Group aiming to transform historic cattle auction ring in St Ives has disbanded

The Octagon was used as an auction ring in the 1940s.

The Octagon was used as an auction ring in the 1940s. - Credit: Archant

Since 2014, Save the Octagon (STO) had envisaged transforming the building from a council bin store into a community hub, featuring auction re-enactments and seasonal events.

The Octagon, St Ives,

The Octagon, St Ives, - Credit: Archant

John Souter, from STO, said: “It’s just such a missed opportunity and really annoying because it could have been a wonderful community asset.”

Estimated to cost £100,000, the group reached the half way point from money donated locally and a £35,000 grant from the Mick George Community Fund.

However, as the June deadline for the provisional grant loomed, the group said it had received “no meaningful response on lease or tenancy arrangements” from the district council, prompting funds to be withdrawn.

“We had raised £50,000 in a relatively short space of time and I don’t know many other community groups who have managed to do that,” Mr Souter added.

In July 2015, councillors decided the STO would work on the interior, while they repaired the outside for £50,000.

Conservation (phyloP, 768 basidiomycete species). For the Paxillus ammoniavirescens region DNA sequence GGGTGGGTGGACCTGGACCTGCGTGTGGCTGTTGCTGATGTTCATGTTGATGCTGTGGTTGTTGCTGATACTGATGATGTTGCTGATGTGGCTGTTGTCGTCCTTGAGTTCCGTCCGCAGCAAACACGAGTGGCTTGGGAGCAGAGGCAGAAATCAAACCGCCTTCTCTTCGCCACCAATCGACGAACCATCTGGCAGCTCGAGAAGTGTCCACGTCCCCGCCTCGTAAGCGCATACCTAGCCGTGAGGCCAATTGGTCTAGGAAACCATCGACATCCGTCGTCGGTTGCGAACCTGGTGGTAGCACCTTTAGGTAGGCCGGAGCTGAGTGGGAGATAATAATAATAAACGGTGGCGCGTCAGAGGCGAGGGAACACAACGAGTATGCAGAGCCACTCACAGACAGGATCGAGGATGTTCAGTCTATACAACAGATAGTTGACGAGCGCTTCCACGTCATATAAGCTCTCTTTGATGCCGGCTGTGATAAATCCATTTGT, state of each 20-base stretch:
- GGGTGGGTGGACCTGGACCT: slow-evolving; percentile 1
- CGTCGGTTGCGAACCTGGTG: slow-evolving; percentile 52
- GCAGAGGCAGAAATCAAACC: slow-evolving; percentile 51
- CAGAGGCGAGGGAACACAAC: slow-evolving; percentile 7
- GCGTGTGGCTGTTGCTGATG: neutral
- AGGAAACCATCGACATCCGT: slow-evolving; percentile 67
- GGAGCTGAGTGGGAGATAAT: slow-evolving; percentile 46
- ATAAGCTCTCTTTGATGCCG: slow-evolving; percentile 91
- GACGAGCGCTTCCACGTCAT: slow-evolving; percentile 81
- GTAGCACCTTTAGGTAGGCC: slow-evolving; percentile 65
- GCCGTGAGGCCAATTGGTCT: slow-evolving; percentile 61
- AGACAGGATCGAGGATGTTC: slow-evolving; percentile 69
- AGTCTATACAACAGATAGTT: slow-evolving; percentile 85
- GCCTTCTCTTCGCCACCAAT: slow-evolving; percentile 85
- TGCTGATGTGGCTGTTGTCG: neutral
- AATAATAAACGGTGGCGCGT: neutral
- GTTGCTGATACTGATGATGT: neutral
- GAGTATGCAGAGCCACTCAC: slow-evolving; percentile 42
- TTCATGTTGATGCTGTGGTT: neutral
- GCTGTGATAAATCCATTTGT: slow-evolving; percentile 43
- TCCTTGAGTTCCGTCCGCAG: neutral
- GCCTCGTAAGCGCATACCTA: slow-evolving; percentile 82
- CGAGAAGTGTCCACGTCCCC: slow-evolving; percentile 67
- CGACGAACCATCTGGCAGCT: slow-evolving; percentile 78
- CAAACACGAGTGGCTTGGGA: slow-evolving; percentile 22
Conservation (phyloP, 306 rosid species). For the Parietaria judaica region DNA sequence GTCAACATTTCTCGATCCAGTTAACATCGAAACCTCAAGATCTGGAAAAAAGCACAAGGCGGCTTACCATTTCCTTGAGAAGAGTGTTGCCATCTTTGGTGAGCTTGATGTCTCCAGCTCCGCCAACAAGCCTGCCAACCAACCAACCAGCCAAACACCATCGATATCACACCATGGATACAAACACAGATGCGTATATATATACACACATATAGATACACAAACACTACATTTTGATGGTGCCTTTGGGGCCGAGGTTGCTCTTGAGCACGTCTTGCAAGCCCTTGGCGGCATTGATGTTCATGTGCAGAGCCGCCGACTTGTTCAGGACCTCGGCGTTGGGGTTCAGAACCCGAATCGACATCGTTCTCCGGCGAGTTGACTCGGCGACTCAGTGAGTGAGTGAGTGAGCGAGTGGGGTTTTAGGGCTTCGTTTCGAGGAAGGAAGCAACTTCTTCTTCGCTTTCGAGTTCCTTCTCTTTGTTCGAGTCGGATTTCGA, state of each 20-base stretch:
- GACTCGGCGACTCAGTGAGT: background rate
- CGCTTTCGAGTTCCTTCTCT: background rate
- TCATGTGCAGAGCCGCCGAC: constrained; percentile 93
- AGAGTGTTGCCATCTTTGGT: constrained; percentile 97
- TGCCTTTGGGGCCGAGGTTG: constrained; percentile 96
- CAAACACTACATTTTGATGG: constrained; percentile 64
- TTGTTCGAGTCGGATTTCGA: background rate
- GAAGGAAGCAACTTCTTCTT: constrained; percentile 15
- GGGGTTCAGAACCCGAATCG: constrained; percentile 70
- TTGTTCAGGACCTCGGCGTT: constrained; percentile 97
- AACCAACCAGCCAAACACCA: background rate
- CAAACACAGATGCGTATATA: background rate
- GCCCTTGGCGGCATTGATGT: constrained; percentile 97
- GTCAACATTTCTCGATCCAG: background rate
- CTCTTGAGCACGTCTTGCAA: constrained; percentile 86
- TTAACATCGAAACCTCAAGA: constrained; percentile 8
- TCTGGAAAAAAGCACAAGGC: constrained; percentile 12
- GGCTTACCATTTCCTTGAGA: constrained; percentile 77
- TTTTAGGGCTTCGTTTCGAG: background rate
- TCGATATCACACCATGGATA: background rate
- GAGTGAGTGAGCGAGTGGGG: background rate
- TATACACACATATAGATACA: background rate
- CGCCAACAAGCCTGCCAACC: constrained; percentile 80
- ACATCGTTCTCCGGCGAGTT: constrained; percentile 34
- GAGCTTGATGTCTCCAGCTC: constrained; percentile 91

During this time, the group says district councillors for St Ives promoted the building, asking community groups to get involved, but still failed to speak to them directly.

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“They just didn’t talk to us and yet in public they were saying they were encouraging the community to come forward,” Mr Souter continued.

The group decided to disband after councillors reportedly deemed the group’s plans “unsustainable” and reversed their earlier decision to not let the building for commercial use.

In a joint statement St Ives district councillors Angie Dickinson, John Davies, Jason Ablewhite, and Ryan Fuller said: “We do not recognise many of the inaccurate statements made by John Souter on behalf of the Save the Octagon group.

“The fact remains that district councillors began the process of securing improvements to the Octagon building by working with the Civic Society of St Ives and St Ives Town Initiative.

“It was this successful work with those community groups that led to Huntingdonshire District Council funding the repairs that recently took place to restore the fabric of the building.

“We have always been clear that there was never any threat of the building being demolished or turned into a nightclub as Save the Octagon has repeatedly claimed.

“Ultimately there was nothing to ‘save’ the Octagon from as the intention was always to repair and retain the existing building. This has been communicated to all parties many times.

“Our stated aim has consistently been to find a sustainable use for the building that wasn’t going to cost the taxpayers of St Ives many thousands of pounds.”